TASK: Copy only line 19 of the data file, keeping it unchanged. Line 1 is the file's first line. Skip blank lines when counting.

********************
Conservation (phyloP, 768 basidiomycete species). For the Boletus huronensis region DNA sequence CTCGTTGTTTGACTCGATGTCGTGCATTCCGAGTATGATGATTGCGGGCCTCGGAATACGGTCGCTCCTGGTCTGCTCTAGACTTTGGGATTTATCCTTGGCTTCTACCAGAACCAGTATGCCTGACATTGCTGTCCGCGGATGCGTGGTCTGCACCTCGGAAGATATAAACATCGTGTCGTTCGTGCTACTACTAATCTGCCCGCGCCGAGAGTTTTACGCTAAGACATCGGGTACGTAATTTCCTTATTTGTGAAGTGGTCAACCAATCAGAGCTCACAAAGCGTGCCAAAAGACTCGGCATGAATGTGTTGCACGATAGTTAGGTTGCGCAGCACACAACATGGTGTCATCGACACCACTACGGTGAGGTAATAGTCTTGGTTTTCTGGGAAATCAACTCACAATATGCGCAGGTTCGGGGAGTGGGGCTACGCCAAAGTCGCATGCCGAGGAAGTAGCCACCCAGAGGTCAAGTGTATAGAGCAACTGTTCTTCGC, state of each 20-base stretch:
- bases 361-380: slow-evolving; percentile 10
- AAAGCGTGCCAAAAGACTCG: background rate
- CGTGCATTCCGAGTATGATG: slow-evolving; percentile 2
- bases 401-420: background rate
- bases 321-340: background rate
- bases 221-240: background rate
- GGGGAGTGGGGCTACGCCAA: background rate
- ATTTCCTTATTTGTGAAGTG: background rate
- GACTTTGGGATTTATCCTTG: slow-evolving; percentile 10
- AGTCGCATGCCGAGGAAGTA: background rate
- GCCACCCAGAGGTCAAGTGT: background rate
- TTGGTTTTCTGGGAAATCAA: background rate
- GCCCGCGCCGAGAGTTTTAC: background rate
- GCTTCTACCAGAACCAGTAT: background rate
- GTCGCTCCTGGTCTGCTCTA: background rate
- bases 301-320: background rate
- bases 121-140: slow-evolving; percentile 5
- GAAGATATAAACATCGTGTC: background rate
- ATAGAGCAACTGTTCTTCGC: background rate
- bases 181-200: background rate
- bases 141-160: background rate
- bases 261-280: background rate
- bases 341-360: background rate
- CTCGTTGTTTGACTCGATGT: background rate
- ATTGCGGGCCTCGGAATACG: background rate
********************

- GAAGATATAAACATCGTGTC: background rate